Arrowsmith was an economics professor at the City College of New York. After he left that position, he worked for many years as a business economist for a multinational oil company, where, like most corporate economists, he used a macroeconomic framework essentially based on Keynes. -Jeff
Whatever can explain the rise of mass hysteria over the U.S. national debt and federal deficits? To be sure, debt/deficit issues give the Administration’s political opponents a grand weapon in the gladiatorial contest that constitutes the nation’s public politics, but the issue only works because of a virulent public antipathy to serious macroeconomic analysis that has developed over the past four decades. In 1971, President Nixon announced “now I am a Keynesian,” but by 2011, President Obama (in his State of the Union address) said “Every day, families have to live within their means. They deserve a government that will do the same.”
In this environment, as the U.S. continues to suffer from massive unemployment of labor and underutilization of physical and intellectual capital, political survival almost requires economic policy-makers to pay obeisance to the most primitive anti-Keynesian economic theology.
The proverbial Martian certainly would not anticipate such widespread disdain for serious macroeconomics from the overall educational endowment of the American population. By historical standards, the U.S. population is highly educated, with over 40 percent of the labor force having completed tertiary education as of the end of the last decade and annual four-year college graduations reaching 1.6 million. While only about 3-5 percent of U.S. undergraduates major in economics, a far larger proportion experience some exposure to economics. Although data are far from perfect, the best estimates suggest that half undergo a one-semester introductory course and as many as one third of the total cohort take a two-semester sequence. At first blush, even with the most cynical view of the seriousness of students or their instructors, this suggests that a substantial part of the electorate might be expected to have assimilated central theoretical concepts such as the intrinsic difference between the national economy and the individual household and the potential use of federal budgets to stabilize the economy.
Apparently, this has not happened in the U.S. Why? One possible explanation, of course, is a change in the content of the college curriculum. Has mainstream macroeconomics gradually been displaced from introductory textbooks? Are innocent —or, at least, young—minds being subjected to systematic anti-Keynesian theories? Has such a Creationist-type economics become the pedagogic norm across an ever-growing swath of the nation’s colleges?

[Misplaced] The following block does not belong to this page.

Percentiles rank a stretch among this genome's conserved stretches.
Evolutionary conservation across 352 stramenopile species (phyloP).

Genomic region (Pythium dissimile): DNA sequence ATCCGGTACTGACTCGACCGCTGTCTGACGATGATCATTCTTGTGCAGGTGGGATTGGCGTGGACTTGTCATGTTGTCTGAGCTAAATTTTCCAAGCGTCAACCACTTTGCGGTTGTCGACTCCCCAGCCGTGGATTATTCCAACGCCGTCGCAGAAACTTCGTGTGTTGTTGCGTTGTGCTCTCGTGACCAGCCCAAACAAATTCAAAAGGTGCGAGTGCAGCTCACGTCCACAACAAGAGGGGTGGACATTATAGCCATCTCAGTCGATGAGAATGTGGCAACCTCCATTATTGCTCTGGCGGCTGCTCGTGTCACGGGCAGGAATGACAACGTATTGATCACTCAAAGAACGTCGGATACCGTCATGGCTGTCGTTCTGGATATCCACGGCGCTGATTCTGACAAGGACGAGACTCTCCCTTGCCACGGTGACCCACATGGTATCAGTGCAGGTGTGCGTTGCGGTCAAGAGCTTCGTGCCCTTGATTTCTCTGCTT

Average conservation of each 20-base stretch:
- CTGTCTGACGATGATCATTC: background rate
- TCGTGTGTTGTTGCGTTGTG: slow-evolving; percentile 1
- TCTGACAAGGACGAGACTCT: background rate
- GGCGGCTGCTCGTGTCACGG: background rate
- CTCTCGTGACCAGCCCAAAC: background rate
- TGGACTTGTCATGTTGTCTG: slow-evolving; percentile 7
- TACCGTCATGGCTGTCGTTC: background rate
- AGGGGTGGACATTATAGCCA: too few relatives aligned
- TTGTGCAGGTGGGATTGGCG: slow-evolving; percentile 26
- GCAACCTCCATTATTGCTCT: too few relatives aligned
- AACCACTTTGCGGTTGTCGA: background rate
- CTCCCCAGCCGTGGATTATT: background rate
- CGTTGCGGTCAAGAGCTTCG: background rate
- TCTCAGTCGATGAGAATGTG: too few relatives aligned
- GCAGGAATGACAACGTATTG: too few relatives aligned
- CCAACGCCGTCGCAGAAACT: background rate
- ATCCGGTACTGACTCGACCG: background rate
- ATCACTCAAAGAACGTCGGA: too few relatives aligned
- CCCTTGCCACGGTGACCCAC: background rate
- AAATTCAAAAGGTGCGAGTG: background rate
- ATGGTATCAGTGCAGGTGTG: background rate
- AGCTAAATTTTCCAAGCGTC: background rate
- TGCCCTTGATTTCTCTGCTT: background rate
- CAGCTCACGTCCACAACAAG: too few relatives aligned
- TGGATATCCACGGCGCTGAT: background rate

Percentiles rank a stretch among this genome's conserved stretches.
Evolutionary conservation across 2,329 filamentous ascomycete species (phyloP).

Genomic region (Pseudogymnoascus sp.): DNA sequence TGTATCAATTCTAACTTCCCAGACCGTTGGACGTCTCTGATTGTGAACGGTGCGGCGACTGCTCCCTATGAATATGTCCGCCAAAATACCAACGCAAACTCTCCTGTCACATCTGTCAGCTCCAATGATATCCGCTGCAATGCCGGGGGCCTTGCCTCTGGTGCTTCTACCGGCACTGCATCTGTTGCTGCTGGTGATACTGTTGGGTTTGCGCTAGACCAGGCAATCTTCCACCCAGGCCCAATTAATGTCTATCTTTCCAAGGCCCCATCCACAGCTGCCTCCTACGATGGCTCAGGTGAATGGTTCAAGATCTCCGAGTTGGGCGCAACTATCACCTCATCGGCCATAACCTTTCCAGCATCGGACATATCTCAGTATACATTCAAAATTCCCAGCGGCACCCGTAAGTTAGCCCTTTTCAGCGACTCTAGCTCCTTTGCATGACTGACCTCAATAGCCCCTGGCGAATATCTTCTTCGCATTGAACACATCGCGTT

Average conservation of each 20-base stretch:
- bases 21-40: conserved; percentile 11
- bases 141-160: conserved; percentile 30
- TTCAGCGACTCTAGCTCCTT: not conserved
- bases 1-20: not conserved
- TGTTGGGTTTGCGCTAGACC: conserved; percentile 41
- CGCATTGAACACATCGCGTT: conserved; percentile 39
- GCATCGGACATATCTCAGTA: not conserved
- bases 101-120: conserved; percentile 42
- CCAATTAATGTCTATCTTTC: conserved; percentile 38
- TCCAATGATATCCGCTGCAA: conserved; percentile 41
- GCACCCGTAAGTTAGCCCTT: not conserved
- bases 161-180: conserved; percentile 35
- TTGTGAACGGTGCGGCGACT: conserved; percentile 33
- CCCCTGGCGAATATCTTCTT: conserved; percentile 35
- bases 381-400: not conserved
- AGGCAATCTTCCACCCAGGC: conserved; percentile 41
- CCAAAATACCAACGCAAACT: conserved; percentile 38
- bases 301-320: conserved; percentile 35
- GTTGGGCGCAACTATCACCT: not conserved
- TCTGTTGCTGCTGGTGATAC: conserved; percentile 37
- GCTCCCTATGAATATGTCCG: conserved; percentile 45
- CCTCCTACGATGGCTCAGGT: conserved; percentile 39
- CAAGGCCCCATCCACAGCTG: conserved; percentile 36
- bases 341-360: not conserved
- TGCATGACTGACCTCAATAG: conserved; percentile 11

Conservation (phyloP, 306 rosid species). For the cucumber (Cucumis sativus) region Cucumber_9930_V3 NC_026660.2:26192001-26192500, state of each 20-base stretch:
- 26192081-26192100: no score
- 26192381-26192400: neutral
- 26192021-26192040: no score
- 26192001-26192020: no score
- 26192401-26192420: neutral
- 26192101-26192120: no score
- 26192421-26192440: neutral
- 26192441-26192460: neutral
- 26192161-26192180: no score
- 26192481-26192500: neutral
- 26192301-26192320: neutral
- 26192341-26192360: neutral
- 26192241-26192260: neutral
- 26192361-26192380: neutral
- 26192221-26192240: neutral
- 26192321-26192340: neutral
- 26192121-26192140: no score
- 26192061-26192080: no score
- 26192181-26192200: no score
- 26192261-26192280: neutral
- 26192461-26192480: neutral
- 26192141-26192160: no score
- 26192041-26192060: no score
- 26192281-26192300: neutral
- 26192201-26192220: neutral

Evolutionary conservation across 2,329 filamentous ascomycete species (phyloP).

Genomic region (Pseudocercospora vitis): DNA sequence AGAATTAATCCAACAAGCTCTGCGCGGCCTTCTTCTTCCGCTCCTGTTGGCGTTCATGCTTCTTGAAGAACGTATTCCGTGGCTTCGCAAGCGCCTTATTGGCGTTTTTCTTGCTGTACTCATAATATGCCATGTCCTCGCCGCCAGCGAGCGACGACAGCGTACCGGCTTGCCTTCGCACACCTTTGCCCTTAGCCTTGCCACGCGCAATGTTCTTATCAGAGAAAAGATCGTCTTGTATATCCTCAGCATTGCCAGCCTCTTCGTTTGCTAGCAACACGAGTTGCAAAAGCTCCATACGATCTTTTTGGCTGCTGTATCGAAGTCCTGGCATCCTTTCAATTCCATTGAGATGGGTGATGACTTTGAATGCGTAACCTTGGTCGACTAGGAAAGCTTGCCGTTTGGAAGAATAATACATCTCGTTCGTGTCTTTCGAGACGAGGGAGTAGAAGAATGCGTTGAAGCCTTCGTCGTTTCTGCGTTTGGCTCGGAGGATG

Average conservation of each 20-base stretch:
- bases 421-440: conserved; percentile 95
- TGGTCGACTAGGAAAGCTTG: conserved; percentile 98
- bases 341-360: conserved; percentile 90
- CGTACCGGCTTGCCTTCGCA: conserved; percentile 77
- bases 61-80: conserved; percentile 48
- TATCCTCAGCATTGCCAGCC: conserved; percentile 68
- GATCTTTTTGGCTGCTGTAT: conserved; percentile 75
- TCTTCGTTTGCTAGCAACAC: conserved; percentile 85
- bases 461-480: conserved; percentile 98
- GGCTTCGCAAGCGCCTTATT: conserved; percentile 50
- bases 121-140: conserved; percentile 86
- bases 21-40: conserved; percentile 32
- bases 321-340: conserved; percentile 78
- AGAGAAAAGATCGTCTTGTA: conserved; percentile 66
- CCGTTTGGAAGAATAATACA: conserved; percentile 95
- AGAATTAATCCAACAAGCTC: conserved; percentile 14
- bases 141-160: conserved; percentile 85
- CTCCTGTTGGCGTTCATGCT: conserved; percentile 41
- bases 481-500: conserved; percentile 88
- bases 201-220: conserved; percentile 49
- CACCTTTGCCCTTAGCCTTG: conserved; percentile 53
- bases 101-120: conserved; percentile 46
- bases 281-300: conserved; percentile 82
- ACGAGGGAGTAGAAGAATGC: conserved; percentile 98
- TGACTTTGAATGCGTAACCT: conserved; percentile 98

If anti-macroeconomics were becoming the norm in college teaching, new textbooks would surely have been required. However dedicated they might be intellectually, even the most sadistic instructors would balk at requiring their students to plod through actual texts by von Mises or Hayek. Moreover, producing such textbooks would surely provide an attractive market opportunity both for professors and publishers. The lack of anything like an English-language Hayekian equivalent to Samuelson’s Economics is powerful evidence that there is no substantial volume of Hayekian teaching in the basic economics courses.
Explanations for the declining role of serious rational macroeconomic analysis in America’s marketplace of ideas suggest themselves. Among the more tempting are the rise of cable television and, especially, the rise of the internet. While both developments yield substantial benefits, there are also negative externalities. Cable television under its current regulatory regime is largely a slogan bazaar, dominated by loud, frenetic voices,which overwhelm measured discourse on complex issues.
The internet, meanwhile, despite its huge promise for the expansion of serious knowledge and analysis in all areas, has become a highly effective mechanism for the propagation of all the silly ideas known to mankind. In our culture of credulity, many believe that anything posted online must be true even if it has never been subject to fact-checking or editing. Ill-informed rhetoric on the inevitable, horrifying impact of federal deficits and debt carries as much weight as the most careful analysis. Anecdotal evidence supports the hypothesis that the internet has been providing a major channel for spreading the current American panic over debt and deficit.
And all this takes place in the context of the national propensity to allow religious/moralistic perspectives to overwhelm pragmatism in discussing economic and social issues. Such moralism, of course, is compounded by anti-intellectualism, since as elsewhere strong beliefs are far more common than powerful intellects.